Bahrain GP - Preview

World champion Kimi Raikkonen is hoping he can further build on the momentum gained from his victory in Malaysia a fortnight ago and make it two in a row at this weekend's Bahrain Grand Prix.

The opening two races of the 2008 World Championship has seen the pendulum swinging between Raikkonen's team, Ferrari, and rivals McLaren-Mercedes.

With Lewis Hamilton taking a commanding victory in Melbourne, the latter outfit made the stronger start - Ferrari enduring something of a nightmare Down Under after both Raikkonen and team-mate Felipe Massa failed to finish.

But the Scuderia bounced back at Sepang, with Raikkonen taking the chequered flag in a style as dominant as Hamilton's performance had been a week earlier.

The Finn currently lies just three points behind Hamilton as the pair prepare to resume hostilities at the Sakhir circuit - a track on which Raikkonen has never savoured victory.

"I have finished third in three successive Grands Prix in Bahrain. Time and again something has gone wrong. Sakhir is one of those circuits where I really want to win - finally," Raikkonen said.

"Obviously, we should have speed enough to fight for the top place in Bahrain, too. I have a good touch with that circuit and Ferrari has traditionally been strong there."

Ferrari head to the Middle East having set a blistering pace during pre-season testing at the circuit - something commonly perceived as handing them an advantage this weekend.

Nevertheless, Raikkonen was at pains to play down any gains that might have been made.

"Obviously, our test in February does not harm us. But, of course, now it is different weather, different circuit and, obviously, our car is different, too," he added.


McLaren were well off Ferrari's pace a fortnight ago, with Hamilton suffering a string of problems - poor balance, a grid demotion following qualifying, a sticking wheel nut delaying his first pit stop - on his way to a fifth-place finish.

The championship leader also has an ever-improving team-mate in Heikki Kovalainen to contend with, the Finn out-qualifying the Englishman (on a heavier load of fuel) before scoring his first podium finish for the team.

Nevertheless, Hamilton said he cannot wait to take to the Sakhir track, where he finished second last year and also did his burgeoning reputation no harm at all when racing in the F3 Euroseries back in 2004.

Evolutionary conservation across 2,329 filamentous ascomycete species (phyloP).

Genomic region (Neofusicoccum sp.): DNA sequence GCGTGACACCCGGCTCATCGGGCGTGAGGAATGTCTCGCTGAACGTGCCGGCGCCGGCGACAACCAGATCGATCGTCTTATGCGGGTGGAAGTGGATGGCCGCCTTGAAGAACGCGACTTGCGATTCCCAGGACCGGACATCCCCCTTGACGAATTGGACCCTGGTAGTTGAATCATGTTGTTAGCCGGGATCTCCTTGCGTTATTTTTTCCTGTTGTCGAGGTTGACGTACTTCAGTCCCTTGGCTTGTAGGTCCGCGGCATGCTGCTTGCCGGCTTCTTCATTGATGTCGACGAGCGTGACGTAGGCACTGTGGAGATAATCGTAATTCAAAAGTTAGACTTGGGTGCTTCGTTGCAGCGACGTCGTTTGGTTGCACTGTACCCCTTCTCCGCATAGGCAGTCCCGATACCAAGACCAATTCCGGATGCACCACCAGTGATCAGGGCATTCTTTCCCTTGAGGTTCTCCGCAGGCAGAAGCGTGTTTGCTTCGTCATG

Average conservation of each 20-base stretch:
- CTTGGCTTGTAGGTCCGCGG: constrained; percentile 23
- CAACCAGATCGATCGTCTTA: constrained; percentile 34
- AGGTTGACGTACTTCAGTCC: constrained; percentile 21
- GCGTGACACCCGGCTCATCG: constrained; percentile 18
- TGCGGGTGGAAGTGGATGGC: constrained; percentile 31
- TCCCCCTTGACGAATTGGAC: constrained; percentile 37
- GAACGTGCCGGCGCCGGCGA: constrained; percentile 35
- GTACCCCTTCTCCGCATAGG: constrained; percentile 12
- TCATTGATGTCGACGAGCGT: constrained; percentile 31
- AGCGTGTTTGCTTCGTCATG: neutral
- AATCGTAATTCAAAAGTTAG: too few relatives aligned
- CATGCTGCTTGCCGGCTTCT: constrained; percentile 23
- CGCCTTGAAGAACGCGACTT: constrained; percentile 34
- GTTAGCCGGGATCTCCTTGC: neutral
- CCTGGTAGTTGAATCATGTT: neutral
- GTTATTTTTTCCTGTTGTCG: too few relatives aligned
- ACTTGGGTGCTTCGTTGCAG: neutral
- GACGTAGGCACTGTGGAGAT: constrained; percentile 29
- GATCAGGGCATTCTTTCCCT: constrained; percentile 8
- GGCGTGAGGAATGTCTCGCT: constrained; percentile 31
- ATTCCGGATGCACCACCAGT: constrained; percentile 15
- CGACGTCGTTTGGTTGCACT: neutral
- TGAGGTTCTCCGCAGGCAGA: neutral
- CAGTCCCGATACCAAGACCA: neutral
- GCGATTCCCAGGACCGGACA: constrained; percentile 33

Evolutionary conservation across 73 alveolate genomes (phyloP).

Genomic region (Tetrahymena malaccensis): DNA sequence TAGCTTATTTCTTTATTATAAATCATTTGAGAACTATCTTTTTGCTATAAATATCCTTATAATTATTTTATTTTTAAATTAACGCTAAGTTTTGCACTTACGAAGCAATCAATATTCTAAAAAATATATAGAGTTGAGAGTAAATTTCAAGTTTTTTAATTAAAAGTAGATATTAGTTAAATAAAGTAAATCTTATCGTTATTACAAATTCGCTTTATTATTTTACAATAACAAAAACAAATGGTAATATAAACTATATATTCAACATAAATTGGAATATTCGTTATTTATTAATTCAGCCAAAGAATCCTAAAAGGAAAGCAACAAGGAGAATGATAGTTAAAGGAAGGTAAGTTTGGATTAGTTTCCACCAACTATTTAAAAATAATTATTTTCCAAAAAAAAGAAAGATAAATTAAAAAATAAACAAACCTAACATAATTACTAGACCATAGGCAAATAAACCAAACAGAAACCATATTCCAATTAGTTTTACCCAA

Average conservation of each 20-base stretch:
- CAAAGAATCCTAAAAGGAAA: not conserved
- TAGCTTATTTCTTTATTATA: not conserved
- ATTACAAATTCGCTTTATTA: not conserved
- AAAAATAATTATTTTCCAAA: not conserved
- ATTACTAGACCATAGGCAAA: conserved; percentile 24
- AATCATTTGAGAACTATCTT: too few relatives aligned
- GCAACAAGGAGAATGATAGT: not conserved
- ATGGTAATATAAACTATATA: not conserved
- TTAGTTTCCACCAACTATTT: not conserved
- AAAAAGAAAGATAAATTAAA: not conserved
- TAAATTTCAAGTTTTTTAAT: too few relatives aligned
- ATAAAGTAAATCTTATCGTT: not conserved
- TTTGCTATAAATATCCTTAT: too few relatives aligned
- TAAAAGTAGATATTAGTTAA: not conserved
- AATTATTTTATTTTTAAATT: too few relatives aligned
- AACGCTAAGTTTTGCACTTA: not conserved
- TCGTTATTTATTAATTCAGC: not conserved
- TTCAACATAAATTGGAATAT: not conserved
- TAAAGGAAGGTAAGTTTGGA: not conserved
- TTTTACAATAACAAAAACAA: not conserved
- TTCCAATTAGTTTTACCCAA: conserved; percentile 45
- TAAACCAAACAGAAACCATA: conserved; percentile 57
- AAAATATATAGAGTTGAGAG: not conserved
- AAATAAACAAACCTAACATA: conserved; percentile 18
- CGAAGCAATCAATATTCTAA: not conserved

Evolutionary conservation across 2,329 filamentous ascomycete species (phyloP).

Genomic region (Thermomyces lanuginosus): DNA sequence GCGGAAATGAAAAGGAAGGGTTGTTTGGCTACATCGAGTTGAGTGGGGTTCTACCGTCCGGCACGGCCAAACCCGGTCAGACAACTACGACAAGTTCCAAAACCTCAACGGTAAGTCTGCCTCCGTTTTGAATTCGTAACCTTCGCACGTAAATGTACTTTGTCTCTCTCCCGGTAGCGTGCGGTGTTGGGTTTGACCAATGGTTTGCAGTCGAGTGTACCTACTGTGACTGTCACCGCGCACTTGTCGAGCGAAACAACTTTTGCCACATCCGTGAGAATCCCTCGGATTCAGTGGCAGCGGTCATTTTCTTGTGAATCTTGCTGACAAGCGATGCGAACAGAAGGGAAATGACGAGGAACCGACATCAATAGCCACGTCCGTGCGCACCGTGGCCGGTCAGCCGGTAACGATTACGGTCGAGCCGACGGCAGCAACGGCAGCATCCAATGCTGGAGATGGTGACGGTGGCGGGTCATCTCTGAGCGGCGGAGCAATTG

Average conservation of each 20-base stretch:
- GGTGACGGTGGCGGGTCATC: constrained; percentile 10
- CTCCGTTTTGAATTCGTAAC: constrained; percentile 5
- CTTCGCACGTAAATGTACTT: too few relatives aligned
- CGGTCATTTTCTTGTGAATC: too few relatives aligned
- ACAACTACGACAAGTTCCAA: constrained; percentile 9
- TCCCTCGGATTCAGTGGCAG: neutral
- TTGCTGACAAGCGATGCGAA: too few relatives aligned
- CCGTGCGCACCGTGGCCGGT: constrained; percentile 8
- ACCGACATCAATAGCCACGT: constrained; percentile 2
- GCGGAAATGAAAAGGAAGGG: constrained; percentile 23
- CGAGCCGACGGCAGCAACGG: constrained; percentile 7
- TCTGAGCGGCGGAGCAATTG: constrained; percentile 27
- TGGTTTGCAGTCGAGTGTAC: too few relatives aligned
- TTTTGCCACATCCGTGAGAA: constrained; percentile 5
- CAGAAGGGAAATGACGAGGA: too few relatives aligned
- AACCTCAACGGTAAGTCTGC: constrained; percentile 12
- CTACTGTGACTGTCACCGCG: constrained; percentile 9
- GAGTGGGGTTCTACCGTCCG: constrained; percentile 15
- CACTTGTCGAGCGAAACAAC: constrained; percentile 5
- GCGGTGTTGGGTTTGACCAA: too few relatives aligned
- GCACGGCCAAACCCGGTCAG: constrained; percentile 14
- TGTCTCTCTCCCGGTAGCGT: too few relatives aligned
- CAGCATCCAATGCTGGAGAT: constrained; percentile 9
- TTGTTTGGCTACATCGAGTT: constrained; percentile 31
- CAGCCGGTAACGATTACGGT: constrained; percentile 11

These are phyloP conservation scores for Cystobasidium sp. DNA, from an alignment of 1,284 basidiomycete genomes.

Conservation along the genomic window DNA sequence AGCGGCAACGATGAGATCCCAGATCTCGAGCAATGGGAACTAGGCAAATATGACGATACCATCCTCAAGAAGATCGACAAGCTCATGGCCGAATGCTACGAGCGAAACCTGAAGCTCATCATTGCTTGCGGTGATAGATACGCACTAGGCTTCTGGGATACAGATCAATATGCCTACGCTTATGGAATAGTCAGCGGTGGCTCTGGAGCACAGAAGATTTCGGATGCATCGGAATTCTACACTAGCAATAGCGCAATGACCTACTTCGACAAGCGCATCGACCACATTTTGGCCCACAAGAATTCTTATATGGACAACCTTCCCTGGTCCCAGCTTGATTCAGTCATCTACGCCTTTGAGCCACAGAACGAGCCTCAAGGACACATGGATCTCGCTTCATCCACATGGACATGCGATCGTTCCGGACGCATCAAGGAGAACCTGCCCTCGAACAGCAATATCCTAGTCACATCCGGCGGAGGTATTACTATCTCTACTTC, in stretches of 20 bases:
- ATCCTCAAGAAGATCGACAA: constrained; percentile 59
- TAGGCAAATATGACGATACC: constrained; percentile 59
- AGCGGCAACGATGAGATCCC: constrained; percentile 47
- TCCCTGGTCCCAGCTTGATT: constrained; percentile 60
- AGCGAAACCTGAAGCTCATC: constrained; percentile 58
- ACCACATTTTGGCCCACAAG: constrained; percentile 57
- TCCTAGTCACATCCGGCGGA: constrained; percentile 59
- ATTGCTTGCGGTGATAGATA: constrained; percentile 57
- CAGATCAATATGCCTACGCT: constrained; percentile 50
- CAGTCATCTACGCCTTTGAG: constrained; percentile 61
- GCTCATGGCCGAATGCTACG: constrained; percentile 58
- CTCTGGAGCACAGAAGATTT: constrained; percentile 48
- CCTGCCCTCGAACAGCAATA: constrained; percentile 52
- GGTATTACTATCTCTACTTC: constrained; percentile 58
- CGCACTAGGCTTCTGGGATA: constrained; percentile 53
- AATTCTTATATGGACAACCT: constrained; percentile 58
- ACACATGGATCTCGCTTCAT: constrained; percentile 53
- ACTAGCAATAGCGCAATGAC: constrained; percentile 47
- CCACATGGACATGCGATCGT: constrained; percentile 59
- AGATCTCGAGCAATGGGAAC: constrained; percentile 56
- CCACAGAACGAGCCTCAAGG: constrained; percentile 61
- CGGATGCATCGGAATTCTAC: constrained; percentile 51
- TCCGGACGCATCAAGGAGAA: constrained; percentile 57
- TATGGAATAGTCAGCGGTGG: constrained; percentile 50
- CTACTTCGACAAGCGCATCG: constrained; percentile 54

He said: "I love the Bahrain race, it is one of the ones I really look forward too, like Monaco and Spa and that is what I care about.

"I have a lot of good memories of the track, last year I had a fantastic race. It was great fun and I took my third podium in Formula One and took the joint lead of the championship.

"It felt a bit unreal at the time. But my best memory here is from 2004, I recovered from a disastrous qualifying in F3, and I ended up in 23rd.

"I worked my way back up the grid to win the race. That was one of the most emotional races I had been involved in up to that point."

Hamilton finished second behind Massa in 2007, the Brazilian on that occasion using the victory as a riposte to those who questioned his ability after he had flown off the track in Malaysia whilst trying to pass the Englishman.

Fast forward 12 months and Massa needs much the same scenario this weekend after an awful race a fortnight ago, his Ferrari spinning off the track having again started on pole position at Sepang.


The truth is that Massa made an error trying to match the pace of his team-mate but, with the rumour mill already speculating about a possible replacement at season's end, Ferrari president Luca di Montezemolo has given his driver a vote of confidence.

"Felipe Massa is absolutely not under any scrutiny," di Montezemolo told Gazzetta dello Sport.

"In fact, we at Ferrari have the best driver pairing in the world. I expect a great race from Felipe in Bahrain, after his wonderful qualifying session in Malaysia."

One team and driver to profit were BMW Sauber and Robert Kubica, the Pole taking a career-best second-place finish at Sepang.

Nevertheless, Kubica has stressed that, despite their promising start to the season - team-mate Nick Heidfeld also finishing second in Australia - the German-Swiss outfit are still not on the pace of Ferrari or McLaren.

"I think to win you have to be the fastest and in both occasions, in Australia and Malaysia, we were there but we did not have enough speed to win," he said.

"Of course you can win after benefiting from the problems of others, or through luck, but the goal is to win by our own force."

One more team to look out for this weekend are Toyota, who scored their best result - Jarno Trulli's fourth place - in almost two years in Malaysia and who, alongside Ferrari, were the only team to test at Sakhir pre-season.

Finally, after the incident in qualifying in Malaysia which saw both Hamilton and Kovalainen demoted five grid places for impeding Heidfeld and Renault's Fernando Alonso, qualifying has been altered slightly for Bahrain.

A maximum laptime - likely to be 120 percent of a normal lap - is to be imposed to prevent drivers who have set their laps in Q3 from touring slowly to the pits in an attempt to save fuel.

Bahrain Grand Prix:

Track length: 3.363 miles (5.412 km)

Number of laps: 57 (191.539 miles/308.238 km)

Lap record: Michael Schumacher (Ferrari) 1 min 30.252sec (2004)

2007 winner: Felipe Massa (Ferrari)